Why even bother printing (on paper) Southern Innovator as a magazine? “What about the trees and we live in the digital age!”, some might say.

There is evidence and science supporting the need to always publish Southern Innovator in print as well as online. First, a study of the World Bank’s online publications came to a shocking conclusion: A survey in 2014 found a third of World Bank publications are never downloaded, 40 per cent were downloaded just 100 times, and only 13 per cent were downloaded more than 250 times in their lifetime (The Washington Post). As The Washington Post pointed out, these are publicly funded publications with the intention of contributing to policy debates and providing solutions to the world’s problems. So, if nobody is reading them, or just a handful are, that actually does matter if you care about positive change in the world.

Secondly, a Norwegian study in 2014 from the Stavanger University (part of Europe-wide research into the impact of digitisation on the reading experience), found “… that paper readers did report higher on measures having to do with empathy and transportation and immersion, and narrative coherence, than iPad readers,” according to lead researcher Anne Mangen (The Guardian).

An earlier study the researchers did also found “students who read texts in print scored significantly better on the reading comprehension test than students who read the texts digitally” and that “Studies with students, for instance, have shown that they often prefer to read on paper”, continued Mangen in The Guardian.   

Another issue is Internet shutdowns, outages and censorship. All of these have been on the increase, especially in Africa (africanews.com). To put it simply, you cannot electronically shutdown a piece of paper. 

Design to show and teach.
Innovations Summary.
Innovations Summary.
A fast-changing world.
Knowledge Summary.
Knowledge Summary.
Being a Southern Innovator: An Urban Guide.
Turning Waste into Wealth: A Southern Innovator’s Guide.
Managing the workflow: Getting things done.

This work is licensed under a Creative Commons Attribution 4.0 International License.

ORCID iD: https://orcid.org/0000-0001-5311-1052.

© David South Consulting 2017

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10 Years Ago

It was 10 years ago this month that Southern Innovator‘s first issue launched in New York during the UN’s General Assembly week (UNGA). It focused on mobile phones and information technology for a reason: these connectivity transformations were re-shaping how people lived their lives, even in the poorest and remotest places on earth.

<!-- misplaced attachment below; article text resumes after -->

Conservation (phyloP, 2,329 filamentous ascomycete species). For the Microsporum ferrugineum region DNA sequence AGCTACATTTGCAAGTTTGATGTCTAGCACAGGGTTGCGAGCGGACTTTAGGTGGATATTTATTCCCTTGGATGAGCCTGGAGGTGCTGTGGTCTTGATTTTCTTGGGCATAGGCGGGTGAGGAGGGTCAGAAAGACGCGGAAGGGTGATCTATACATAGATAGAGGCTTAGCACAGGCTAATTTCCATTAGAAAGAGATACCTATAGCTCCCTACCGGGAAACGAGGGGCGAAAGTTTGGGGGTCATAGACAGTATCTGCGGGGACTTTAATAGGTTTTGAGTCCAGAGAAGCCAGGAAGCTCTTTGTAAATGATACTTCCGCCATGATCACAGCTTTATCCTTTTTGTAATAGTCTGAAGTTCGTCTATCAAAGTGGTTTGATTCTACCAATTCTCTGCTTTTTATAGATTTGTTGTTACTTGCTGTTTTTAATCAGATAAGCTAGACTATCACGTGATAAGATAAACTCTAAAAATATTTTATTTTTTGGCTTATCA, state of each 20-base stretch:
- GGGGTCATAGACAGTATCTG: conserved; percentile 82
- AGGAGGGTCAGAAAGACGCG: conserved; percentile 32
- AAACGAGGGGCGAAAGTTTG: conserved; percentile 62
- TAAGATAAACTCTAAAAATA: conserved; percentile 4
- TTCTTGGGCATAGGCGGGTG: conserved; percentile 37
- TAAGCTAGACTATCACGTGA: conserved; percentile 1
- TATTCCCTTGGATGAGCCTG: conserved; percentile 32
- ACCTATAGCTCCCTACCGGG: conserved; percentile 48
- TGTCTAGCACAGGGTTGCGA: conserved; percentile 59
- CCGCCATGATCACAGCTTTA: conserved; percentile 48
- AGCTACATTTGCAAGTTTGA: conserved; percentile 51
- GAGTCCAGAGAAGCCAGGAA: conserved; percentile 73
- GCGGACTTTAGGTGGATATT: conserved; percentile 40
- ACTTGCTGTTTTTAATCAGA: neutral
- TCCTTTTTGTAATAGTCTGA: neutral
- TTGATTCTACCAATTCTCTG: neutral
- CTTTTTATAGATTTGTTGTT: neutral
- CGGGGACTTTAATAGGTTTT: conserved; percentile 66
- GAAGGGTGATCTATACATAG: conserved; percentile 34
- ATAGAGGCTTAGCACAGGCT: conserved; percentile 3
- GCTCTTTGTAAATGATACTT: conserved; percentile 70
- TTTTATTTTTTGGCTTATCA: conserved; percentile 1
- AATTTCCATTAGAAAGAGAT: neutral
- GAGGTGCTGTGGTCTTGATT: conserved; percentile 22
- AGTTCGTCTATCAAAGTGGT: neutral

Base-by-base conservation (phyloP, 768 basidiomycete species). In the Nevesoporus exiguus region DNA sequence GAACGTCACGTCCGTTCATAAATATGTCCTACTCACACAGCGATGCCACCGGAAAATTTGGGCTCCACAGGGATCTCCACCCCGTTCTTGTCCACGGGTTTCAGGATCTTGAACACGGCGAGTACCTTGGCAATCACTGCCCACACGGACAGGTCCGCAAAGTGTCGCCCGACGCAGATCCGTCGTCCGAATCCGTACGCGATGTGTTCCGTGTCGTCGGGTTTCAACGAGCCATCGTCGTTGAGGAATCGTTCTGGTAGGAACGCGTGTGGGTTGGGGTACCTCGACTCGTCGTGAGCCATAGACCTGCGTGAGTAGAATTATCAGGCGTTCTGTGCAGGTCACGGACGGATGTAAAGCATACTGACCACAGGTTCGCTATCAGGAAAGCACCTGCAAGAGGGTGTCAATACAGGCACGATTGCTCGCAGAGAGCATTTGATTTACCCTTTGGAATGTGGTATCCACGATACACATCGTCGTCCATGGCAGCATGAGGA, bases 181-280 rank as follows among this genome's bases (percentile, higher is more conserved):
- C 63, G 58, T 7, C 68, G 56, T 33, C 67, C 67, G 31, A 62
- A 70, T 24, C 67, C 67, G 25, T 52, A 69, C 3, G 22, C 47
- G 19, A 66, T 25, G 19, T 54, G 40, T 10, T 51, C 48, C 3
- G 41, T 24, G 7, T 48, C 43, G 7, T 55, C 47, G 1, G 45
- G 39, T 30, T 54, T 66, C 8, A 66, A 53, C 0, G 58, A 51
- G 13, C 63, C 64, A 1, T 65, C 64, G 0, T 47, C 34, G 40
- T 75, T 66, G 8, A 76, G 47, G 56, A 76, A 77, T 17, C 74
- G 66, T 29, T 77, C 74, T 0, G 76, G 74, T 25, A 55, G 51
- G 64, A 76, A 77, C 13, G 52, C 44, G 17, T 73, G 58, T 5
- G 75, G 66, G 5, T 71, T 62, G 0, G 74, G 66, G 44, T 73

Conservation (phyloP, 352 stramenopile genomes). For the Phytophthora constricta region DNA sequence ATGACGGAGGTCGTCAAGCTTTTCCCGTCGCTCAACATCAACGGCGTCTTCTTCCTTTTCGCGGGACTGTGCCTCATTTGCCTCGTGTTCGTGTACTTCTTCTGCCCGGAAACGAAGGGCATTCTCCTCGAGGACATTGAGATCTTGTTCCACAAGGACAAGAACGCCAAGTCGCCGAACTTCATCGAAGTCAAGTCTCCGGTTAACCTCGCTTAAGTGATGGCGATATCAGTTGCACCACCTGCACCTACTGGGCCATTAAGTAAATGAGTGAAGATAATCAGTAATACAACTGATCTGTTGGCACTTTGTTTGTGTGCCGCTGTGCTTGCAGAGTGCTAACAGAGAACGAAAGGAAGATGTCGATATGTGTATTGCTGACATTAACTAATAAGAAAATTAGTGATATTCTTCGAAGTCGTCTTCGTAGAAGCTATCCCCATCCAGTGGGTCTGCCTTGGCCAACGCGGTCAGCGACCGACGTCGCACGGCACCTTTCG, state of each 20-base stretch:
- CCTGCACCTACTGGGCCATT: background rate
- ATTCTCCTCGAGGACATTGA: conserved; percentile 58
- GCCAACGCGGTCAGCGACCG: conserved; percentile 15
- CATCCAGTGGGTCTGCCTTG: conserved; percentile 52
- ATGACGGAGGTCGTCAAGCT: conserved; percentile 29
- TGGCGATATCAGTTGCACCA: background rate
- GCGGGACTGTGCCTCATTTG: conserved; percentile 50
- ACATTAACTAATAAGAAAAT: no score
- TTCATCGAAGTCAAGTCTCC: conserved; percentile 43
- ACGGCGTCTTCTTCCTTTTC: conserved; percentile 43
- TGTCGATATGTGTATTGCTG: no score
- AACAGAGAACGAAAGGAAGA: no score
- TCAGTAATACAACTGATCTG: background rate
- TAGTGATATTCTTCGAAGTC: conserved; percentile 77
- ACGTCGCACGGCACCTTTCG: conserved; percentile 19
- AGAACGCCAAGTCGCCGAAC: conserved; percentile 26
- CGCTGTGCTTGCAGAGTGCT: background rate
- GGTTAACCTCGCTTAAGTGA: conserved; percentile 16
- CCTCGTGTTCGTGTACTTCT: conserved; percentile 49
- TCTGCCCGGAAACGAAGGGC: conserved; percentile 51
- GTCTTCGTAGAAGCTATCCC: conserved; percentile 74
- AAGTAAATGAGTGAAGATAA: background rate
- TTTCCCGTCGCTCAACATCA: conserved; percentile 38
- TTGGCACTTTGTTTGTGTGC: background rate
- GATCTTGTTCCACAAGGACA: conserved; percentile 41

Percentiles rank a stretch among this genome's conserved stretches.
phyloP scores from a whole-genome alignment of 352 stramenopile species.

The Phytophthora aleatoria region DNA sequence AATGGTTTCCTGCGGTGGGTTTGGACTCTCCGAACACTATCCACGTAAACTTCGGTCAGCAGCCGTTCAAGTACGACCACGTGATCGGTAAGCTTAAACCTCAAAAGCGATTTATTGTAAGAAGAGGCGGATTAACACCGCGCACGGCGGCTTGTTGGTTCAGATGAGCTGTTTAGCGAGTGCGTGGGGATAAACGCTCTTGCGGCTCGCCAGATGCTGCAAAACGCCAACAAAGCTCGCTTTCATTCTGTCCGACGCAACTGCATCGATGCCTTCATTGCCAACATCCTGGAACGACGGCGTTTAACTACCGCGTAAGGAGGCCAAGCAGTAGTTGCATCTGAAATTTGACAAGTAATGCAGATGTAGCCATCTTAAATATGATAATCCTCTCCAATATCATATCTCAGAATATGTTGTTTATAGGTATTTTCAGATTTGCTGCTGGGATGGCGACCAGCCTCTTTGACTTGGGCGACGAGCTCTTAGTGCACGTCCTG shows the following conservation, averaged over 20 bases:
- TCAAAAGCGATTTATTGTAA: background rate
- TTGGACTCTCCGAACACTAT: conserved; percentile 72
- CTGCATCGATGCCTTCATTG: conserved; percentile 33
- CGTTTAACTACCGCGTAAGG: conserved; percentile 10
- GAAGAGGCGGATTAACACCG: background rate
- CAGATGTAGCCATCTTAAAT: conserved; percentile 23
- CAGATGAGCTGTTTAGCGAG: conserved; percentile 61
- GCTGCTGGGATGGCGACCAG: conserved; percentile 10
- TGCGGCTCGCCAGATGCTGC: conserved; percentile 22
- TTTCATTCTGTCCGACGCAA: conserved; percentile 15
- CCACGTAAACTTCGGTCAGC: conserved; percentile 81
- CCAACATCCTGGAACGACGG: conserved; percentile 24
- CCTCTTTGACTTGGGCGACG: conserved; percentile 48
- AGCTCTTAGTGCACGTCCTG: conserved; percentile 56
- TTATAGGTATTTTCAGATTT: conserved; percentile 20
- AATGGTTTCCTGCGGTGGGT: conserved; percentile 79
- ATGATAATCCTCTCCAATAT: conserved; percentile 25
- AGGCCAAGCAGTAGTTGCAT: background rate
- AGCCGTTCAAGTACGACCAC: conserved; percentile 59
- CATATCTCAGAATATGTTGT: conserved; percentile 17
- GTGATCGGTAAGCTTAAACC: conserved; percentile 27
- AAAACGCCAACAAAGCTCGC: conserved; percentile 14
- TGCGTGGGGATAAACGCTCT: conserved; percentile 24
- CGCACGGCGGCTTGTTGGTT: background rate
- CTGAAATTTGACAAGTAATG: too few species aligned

The content was based on global research, beginning in 2007, funded by the United Nations.

Southern Innovator Editor and Writer David South.

“What a tremendous magazine your team has produced! It’s a terrific tour de force of what is interesting, cutting edge and relevant in the global mobile/ICT space… This is great, engaging, relevant and topical stuff.” Rose Shuman, Founder & CEO, Open Mind and Question Box, Santa Monica, CA, U.S.A.

While Southern Innovator’s digital presence has been key to its success and global reach, the hard copy of the magazine was designed with special features. The magazine needed to be robust and able to stand a fair bit of abuse and hard wear. It needed to be easy to read in low light conditions. And it needed to look sharp and eye-catching to reach as wide an audience as possible.

“Beautiful, inspiring magazine from UNDP on South-South innovation. Heart is pumping adrenaline and admiration just reading it.”

New Branding and Website

In 2010, as we prepared to launch Southern Innovator, the branding and website for David South Consulting was re-visioned by Icelandic graphic designer and illustrator Sólveig Rolfsdóttir. David South Consulting has been working with clients around the world since 1991.

Graphic Designer and Illustrator: Sólveig Rolfsdóttir.

20 Years Ago

Over 20 Years Ago

Mongolia’s first web magazine, Ger, launched in September 1998. It was also the first web magazine for the United Nations.

“The transformation of Mongolia from a largely rural nomadic society of herdsmen to a community dominated by the increasingly ultra-globalized city of Ulan Bator, where almost a third of the population lives, is nothing short of astounding. The New Mongolia: From Gold Rush to Climate Change, Association for Asian Studies, Volume 18:3 (Winter 2013): Central Asia

Logo and graphic design: P. Davaa-Ochir.

This work is licensed under a Creative Commons Attribution 4.0 International License.

ORCID iD: https://orcid.org/0000-0001-5311-1052.

© David South Consulting 2021